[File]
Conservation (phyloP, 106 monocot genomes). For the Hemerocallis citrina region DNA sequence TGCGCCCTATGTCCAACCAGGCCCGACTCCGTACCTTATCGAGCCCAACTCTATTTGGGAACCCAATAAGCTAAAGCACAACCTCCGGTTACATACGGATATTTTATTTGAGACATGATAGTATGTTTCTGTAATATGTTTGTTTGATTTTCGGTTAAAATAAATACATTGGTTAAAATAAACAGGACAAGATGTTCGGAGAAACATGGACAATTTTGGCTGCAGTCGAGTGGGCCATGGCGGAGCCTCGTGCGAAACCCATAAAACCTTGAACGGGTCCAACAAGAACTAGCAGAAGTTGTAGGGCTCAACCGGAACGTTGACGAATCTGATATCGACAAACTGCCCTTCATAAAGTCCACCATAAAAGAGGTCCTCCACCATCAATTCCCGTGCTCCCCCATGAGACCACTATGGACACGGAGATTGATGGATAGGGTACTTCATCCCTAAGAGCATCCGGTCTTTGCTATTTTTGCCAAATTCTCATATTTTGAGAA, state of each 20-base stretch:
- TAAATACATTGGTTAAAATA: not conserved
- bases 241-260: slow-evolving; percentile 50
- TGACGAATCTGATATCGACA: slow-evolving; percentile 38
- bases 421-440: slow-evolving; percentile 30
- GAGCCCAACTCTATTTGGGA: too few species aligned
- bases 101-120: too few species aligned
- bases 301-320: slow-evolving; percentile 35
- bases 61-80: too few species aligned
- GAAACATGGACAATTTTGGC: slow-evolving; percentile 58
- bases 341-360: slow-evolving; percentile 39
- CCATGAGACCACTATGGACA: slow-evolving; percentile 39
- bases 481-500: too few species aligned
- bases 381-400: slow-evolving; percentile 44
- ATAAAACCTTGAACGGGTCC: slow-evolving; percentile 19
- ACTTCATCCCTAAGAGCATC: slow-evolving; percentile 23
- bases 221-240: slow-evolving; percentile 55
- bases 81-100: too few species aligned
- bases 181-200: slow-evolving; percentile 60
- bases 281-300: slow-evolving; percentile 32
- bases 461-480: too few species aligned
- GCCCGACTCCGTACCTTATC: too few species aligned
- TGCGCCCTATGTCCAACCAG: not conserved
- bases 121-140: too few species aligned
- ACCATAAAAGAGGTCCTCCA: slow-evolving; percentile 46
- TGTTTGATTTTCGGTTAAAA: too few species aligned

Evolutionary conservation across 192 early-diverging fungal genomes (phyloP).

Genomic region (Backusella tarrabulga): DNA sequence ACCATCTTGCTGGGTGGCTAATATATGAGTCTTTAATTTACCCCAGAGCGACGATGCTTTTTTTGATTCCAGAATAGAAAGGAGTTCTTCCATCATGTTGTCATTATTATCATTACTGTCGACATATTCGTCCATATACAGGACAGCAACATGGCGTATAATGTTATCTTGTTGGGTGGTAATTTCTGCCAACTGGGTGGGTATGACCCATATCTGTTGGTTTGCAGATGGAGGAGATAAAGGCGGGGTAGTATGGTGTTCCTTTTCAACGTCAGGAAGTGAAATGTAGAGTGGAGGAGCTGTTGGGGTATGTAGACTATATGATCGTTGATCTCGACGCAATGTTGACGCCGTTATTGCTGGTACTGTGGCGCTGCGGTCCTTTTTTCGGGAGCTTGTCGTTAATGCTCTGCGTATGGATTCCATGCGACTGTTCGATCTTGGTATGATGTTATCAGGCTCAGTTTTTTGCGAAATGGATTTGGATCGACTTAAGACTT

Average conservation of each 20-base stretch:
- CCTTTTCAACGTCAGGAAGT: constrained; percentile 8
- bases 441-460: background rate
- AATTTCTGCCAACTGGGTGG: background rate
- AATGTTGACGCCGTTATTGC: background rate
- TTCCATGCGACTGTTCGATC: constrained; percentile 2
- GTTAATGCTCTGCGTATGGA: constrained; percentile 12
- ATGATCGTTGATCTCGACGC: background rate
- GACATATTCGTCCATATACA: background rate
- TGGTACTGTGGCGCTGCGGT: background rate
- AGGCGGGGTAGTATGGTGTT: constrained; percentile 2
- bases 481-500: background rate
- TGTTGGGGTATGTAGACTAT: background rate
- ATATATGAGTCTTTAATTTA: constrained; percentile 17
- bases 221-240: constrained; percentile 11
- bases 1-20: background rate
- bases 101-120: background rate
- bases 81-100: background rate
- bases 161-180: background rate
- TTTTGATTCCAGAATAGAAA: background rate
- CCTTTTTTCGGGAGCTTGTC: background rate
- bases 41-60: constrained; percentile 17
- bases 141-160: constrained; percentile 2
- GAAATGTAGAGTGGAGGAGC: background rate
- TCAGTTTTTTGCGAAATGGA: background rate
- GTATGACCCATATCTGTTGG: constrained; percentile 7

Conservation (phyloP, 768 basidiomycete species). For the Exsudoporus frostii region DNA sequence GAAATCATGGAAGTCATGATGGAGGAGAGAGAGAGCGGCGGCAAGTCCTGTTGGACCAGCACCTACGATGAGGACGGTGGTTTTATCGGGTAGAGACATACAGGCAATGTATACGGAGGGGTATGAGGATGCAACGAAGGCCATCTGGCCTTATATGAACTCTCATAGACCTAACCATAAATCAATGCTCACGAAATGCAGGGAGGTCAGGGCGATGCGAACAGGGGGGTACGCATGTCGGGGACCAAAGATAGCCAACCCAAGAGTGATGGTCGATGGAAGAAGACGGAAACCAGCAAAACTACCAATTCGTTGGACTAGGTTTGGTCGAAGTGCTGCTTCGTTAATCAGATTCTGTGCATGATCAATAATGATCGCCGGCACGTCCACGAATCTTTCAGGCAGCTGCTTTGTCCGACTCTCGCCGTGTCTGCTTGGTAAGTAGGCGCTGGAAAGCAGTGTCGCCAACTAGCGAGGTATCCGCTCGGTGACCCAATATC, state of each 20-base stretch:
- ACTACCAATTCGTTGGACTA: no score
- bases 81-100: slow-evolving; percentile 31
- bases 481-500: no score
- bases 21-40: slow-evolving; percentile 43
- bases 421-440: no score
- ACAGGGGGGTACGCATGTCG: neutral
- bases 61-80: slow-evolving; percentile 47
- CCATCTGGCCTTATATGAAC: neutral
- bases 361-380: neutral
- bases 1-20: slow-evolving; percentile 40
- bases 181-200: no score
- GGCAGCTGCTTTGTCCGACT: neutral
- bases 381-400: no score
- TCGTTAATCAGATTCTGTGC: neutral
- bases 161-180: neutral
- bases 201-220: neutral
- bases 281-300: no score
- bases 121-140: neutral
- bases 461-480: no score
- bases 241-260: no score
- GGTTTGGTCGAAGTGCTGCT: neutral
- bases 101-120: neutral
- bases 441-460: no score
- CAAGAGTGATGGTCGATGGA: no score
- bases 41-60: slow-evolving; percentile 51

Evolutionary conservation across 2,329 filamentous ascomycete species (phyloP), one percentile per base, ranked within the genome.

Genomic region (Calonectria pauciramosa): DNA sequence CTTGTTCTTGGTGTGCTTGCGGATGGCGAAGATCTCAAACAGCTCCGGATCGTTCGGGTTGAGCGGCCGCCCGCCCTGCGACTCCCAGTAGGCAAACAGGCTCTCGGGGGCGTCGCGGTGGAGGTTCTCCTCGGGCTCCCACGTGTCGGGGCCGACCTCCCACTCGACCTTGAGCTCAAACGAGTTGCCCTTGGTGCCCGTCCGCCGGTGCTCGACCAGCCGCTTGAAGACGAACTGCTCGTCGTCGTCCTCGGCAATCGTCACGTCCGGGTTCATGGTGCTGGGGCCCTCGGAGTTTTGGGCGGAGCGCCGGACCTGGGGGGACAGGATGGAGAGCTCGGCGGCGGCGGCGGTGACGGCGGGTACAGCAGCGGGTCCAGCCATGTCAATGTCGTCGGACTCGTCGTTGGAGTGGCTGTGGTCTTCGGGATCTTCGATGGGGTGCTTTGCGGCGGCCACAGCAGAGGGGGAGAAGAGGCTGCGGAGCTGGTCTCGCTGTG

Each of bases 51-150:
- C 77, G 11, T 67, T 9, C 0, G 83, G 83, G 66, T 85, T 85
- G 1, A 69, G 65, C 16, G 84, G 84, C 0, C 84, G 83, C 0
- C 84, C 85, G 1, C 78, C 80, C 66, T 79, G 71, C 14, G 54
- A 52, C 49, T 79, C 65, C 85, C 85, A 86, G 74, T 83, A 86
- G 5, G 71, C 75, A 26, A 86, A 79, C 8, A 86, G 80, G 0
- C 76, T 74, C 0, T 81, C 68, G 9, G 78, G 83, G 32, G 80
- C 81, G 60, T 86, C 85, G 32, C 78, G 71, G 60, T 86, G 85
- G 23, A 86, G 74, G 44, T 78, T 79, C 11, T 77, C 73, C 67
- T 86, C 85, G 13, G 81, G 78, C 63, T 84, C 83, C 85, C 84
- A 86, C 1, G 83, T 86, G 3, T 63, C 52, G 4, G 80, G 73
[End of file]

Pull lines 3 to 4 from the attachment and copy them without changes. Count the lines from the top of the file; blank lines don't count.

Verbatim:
- bases 241-260: slow-evolving; percentile 50
- TGACGAATCTGATATCGACA: slow-evolving; percentile 38